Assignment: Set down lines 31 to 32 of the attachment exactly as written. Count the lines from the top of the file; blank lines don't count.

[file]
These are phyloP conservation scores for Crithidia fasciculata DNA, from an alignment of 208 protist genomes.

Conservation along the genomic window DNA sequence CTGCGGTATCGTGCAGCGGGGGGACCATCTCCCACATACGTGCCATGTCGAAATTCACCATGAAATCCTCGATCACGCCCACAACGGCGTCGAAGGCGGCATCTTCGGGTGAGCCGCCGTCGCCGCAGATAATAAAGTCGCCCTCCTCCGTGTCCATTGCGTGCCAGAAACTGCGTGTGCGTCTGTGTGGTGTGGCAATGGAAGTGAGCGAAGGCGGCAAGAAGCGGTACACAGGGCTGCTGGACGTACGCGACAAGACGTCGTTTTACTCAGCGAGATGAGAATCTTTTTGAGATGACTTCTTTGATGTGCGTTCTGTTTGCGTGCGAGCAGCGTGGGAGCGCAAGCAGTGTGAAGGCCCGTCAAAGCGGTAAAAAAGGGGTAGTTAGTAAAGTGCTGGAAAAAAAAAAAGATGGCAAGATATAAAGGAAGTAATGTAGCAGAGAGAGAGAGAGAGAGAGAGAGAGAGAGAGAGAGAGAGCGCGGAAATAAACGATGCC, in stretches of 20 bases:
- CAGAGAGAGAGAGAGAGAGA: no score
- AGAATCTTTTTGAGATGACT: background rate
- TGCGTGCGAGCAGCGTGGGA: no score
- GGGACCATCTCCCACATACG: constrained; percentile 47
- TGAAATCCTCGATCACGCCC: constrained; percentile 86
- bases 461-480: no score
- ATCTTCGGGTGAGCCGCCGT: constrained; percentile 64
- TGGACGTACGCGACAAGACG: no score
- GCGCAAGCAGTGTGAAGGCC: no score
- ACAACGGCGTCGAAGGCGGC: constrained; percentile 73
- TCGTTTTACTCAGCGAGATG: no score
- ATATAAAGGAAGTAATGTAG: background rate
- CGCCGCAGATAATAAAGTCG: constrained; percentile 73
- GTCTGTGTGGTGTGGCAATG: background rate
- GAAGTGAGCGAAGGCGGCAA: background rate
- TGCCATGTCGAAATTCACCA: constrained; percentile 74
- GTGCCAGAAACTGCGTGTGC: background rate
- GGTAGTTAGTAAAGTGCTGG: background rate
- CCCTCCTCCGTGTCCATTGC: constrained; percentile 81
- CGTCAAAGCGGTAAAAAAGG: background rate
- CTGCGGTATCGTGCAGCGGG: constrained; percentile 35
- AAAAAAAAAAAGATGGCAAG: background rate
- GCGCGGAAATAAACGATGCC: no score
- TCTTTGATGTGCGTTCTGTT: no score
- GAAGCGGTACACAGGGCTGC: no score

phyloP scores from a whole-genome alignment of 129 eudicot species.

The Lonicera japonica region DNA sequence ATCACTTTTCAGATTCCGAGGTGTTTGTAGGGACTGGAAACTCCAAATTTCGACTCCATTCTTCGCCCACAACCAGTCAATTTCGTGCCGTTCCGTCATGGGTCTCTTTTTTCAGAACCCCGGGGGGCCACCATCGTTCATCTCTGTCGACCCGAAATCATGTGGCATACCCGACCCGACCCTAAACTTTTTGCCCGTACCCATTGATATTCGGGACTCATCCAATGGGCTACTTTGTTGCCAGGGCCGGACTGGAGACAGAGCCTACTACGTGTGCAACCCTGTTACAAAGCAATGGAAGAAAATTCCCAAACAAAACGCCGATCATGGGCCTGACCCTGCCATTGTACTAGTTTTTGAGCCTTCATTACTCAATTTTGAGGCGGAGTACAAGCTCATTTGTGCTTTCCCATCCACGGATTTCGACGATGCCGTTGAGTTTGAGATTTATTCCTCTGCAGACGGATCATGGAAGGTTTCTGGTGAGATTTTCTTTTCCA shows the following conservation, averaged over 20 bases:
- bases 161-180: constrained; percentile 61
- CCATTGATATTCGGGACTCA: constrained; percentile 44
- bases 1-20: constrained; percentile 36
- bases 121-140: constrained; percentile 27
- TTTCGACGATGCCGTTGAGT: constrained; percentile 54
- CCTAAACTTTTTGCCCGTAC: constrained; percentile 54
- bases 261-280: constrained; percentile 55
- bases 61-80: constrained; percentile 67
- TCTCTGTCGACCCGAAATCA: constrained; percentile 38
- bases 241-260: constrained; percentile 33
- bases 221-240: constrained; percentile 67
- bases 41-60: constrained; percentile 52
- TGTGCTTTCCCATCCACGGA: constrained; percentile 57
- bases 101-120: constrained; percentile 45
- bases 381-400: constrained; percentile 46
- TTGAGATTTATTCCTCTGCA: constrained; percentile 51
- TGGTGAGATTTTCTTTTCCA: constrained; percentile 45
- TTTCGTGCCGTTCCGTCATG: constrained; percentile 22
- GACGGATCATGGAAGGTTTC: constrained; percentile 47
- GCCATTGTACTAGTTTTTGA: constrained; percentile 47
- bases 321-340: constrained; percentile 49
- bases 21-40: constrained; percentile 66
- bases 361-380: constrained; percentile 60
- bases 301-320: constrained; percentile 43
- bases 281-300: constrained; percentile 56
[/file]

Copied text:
- CCATTGATATTCGGGACTCA: constrained; percentile 44
- bases 1-20: constrained; percentile 36